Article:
** I am moving this tutorial onto my own blog for permanent record and ability to have it for publishing - this is my original tutorial **
Today I would like to share a tutorial on how you can fabric frame your stitcheries. I evolved into this method when professional framing got costly and good wooden frames became hard to find. And as quilters, you have all the materials necessary - fabric, thread, bindings, and scrap batting.
Your stitcheries are probably wrinkled (hand held)or have hoop marks. Your hands have oils that do get left in the fibers and it does pick up dust, so it needs a bath.
A little bit of a mild soap in tepid water - a little hand swishing, let set 5-10 minutes, and then run under cold water to rinse.
Lay your piece out flat (DO NOT WRING OUT) on a nice clean,absorbant towel and roll up loosly. Set aside in a warm area to dry.
Place a thick towel or double fold bath towel on your ironing board. Place your stitchery FACE DOWN and press from the back. The towel protects your stitches - we don't want to flatten them. Or if you have used beading or metalic threads - this prevents damage from a direct iron.
The fun part - pull those scraps and select a backing, audition border fabrics, and maybe there is enough of a scrap binding to use. Hmmm - this all sounds familiar - like making a quilt?
Layout your basics - backing fabric, batting, stitchery. I go over every piece with my lint roller to pick up loose threads and fabric bits. It would be a shame to have a 'red' thread show thru the stitchery background. Then I draw out my framing for the first border. Yes, pencil right on from edge to edge as it is where I am laying my strip and will be covered.
As you can see, I lay my first inner border strips using the pencil line for a guide. Sew from edge to edge and use your 1/4" seam quide, catch your strip, and continue on. I used a purple thread to hopefully show you the 1'4".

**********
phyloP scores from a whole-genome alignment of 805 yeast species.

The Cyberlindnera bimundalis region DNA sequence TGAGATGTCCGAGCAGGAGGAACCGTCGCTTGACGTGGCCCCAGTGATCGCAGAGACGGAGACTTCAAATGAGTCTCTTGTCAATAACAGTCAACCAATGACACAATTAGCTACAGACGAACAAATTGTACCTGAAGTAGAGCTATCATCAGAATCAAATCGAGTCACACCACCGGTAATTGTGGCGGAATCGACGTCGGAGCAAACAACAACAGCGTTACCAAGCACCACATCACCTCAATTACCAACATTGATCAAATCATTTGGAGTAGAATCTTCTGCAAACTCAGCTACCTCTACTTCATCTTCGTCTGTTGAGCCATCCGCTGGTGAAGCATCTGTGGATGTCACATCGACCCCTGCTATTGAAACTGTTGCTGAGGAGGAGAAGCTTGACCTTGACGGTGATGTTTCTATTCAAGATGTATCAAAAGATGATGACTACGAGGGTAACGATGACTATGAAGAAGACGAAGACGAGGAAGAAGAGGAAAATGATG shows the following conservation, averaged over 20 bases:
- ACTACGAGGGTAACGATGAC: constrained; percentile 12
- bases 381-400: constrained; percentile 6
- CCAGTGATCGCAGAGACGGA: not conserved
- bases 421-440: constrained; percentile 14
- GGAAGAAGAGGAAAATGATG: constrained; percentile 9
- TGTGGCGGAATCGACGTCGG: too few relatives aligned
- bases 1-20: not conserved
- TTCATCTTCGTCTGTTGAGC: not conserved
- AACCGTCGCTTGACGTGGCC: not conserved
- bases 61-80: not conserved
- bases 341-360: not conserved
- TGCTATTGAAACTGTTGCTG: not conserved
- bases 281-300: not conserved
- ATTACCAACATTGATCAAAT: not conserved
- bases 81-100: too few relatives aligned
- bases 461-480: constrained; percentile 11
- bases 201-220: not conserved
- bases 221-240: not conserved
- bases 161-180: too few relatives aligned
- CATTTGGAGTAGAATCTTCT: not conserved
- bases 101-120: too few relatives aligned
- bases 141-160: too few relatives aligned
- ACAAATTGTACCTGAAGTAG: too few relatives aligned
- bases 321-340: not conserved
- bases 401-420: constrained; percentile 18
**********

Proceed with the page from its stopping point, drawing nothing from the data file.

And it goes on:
After lightly pressing the first strips back, just like making a quilt block, our second inner border strip is sewn, using the same edge to edge using the pencil line for the guide and our 1/4" seam. This is the 'flip-and-sew' method - some of you may be familiar with. Again lightly press your inner border back. You will need to mark your sewing guide line edge-to-edge again for the next border.
Rinse and repeat - we add our first strips for the second border using the same edge to edge and 1/4" seam.
I usually 'eye-ball' the edge over laps - but if you feel you need the quide - redraw your line. Just like a quilt block - we need to square up and trim. You can leave your edges or if you feel better in keeping things together, you can use a long baste stitch around the piece.
Now it is time for the binding. Use your method of binding - just like a quilt. If you are adding a hanger sleeve - it can be attached with the binding. Remember - these are smaller projects, so start your binding close to the corner and end just after the last corner to give you room to handle splicing your binding ends.
This is a candle mat, so no hanger. I use metallic thread to 'tie' the Celtic Knot centers for a little 'quilting' in the center. This is the back - to show why I sew edge to edge when applying the borders. You have quilted your entire piece.